However, I thought there was a huge gap. Plenty about songs and singers, but what about the Instrumental side? To me, there are two strands to traditional music, the songs and the tunes. Recording traditional tunes and styles of playing is every bit as important as recording the songs, yet it got barely a mention. A brief soundclip of Scan Tester and A couple of clips of an Irish Session certainly did not do that side of traditional music justice at all.

As a player rather than a singer, this was a glaring omission to me.


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Subject: RE: BBC 4 folk program
From: sian, west wales
Date: 04 Feb 06 - 03:17 PM

I missed it. I switched to BBC4 and got a black screen. What's that about??? I get the other Freeview channels.

So can someone tell me - was there any Welsh on it? The advertising blurbs all sound like it is really a look at folk in the English context with a nod in the direction of Scotland (and Ireland?)

Folk and protest music were very important in Welsh social history at this point (as previously).

siân


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Subject: RE: BBC 4 folk program
From: shepherdlass
Date: 04 Feb 06 - 04:14 PM

eric the red wrote: "It was all good except the White Heather Club, which was appalling..."

The White Heather Club wasn't to my taste either, but it's not a good idea to dismiss the inclusion of this show on a BBC folk night dedicated to those years - the fact that it drew large audiences means it must have represented some kind of folk-ish music to a significant number of people in Britain at the time. Imagine mainstream terrestial TV of today broadcasting a regular show that focused on any kind of folk music, no matter how diluted. The fact that it was desperately, cringeworthily mainstream means it may have found its way into the homes that folk clubs didn't reach and perhaps encouraged some people to dip their toes into the revival when they wouldn't otherwise have got involved. And NormanD, to liken it to the deeply offensive Black and White Minstrels is surely a bit extreme. Yes, they were Scottish showbiz-lite performances that weren't exactly 'traditional' (and that word's a minefield it's probably best not to get into when you consider that most of the "folk" in Scotland of the time were more likely to attend showbizzy events than folk clubs), but they weren't non-Scots uncle-Tomming it up in an outright racist and demeaning way.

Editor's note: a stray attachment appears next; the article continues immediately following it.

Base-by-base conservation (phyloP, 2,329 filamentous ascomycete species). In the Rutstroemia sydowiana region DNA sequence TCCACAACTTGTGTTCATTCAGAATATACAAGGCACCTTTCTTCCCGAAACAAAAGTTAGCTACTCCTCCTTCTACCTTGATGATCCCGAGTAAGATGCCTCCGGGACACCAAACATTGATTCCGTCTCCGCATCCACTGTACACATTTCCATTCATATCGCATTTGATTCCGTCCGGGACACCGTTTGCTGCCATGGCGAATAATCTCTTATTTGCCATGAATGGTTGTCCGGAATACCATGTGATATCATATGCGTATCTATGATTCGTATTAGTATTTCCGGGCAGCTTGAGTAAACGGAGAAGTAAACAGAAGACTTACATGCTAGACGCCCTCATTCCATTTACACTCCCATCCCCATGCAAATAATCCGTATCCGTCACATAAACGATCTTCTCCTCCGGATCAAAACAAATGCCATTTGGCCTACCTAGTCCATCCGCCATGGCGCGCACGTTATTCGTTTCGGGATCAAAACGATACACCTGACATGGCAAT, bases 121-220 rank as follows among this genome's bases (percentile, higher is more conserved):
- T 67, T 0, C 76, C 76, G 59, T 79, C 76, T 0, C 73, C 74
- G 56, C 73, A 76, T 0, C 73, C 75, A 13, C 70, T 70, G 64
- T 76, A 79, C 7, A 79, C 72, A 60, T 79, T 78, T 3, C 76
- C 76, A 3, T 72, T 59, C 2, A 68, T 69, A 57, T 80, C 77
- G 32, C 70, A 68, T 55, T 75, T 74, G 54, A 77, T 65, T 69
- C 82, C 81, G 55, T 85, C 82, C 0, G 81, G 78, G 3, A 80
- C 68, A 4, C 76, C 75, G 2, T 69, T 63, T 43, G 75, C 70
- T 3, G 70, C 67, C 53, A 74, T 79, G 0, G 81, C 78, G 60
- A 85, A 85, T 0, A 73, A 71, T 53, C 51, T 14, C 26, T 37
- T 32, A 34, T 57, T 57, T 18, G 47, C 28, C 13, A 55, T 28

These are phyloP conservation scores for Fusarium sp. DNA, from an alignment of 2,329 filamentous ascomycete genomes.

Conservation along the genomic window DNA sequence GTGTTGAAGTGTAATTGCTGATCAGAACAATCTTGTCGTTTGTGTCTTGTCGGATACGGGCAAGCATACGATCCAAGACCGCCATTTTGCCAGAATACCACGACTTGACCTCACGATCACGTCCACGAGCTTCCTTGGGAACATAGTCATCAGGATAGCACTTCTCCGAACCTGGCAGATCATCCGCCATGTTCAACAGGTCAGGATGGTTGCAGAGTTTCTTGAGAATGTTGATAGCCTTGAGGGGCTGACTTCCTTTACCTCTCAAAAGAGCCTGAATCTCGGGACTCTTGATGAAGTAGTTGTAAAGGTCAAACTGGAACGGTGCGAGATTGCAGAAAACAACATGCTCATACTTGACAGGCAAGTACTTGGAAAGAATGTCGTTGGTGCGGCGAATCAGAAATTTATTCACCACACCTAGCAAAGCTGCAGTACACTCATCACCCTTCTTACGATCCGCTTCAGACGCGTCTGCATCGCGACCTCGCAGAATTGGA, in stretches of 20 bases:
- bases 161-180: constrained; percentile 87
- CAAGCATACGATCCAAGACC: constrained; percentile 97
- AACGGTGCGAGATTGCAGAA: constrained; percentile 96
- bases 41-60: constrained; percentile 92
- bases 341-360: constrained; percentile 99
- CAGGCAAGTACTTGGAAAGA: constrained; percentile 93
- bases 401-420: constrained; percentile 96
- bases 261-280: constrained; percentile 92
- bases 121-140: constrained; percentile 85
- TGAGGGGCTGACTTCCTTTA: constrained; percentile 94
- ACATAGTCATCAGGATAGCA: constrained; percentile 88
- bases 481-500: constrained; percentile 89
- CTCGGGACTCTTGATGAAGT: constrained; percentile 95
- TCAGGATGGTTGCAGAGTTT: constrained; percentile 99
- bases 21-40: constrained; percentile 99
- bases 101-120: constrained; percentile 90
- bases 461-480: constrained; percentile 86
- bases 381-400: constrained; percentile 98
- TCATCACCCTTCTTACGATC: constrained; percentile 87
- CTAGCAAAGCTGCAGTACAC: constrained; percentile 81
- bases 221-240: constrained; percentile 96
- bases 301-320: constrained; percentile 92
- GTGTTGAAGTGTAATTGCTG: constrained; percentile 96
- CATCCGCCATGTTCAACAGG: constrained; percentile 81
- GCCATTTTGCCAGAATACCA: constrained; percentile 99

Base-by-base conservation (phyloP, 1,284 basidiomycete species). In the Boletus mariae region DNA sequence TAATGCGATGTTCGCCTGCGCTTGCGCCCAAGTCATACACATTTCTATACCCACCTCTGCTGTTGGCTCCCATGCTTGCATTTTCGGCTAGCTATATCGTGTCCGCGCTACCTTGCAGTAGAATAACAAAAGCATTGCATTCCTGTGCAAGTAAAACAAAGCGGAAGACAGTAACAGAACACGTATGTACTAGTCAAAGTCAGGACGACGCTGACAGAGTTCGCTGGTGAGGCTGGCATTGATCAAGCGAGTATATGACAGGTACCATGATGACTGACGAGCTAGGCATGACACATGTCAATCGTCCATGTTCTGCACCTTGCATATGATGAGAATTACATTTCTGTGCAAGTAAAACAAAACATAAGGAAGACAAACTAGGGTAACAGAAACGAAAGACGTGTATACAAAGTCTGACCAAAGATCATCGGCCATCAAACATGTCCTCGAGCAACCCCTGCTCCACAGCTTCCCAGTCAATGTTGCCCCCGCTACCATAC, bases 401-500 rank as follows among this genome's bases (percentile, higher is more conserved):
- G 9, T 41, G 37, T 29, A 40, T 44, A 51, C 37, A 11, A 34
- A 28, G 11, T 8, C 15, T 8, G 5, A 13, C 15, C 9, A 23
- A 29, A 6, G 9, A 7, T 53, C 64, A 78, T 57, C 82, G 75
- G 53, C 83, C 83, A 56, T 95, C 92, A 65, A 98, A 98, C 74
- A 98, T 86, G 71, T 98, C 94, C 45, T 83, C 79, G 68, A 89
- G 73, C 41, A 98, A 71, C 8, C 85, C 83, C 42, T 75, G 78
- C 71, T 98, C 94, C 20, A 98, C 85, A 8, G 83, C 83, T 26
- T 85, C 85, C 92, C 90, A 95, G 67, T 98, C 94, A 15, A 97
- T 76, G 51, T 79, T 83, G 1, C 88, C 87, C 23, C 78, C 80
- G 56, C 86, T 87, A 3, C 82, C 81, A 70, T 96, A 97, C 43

Sorry, I just worry when our concepts of good or bad taste affect how we view past cultural output. We should be glad there's at least some archive stuff still available. And some of those less controversial clips in the main Folk Britannia programme were fantastic!


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Subject: RE: BBC 4 folk program
From: NormanD
Date: 04 Feb 06 - 05:23 PM

shepherdlass:"And NormanD, to liken it to the deeply offensive Black and White Minstrels is surely a bit extreme..."

Not guilty, I never said that. I said: "It was like watching a car crash of a previous life. Truth is, though, it was mainstream entertainment that used trad. music - and that's the closest TV got to broadcasting folk music in 1960."

The Black & White Minstrels analogy said "Terrible at the time, worse now". I agree with that completely. I couldn't watch it - I squirmed for 10 minutes, it was even beyond mockery. I presumed the programmers put it on as a piece of high-camp piss-taking. 46 years later, we're oh so much more sophisticated....

norman


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Subject: RE: BBC 4 folk program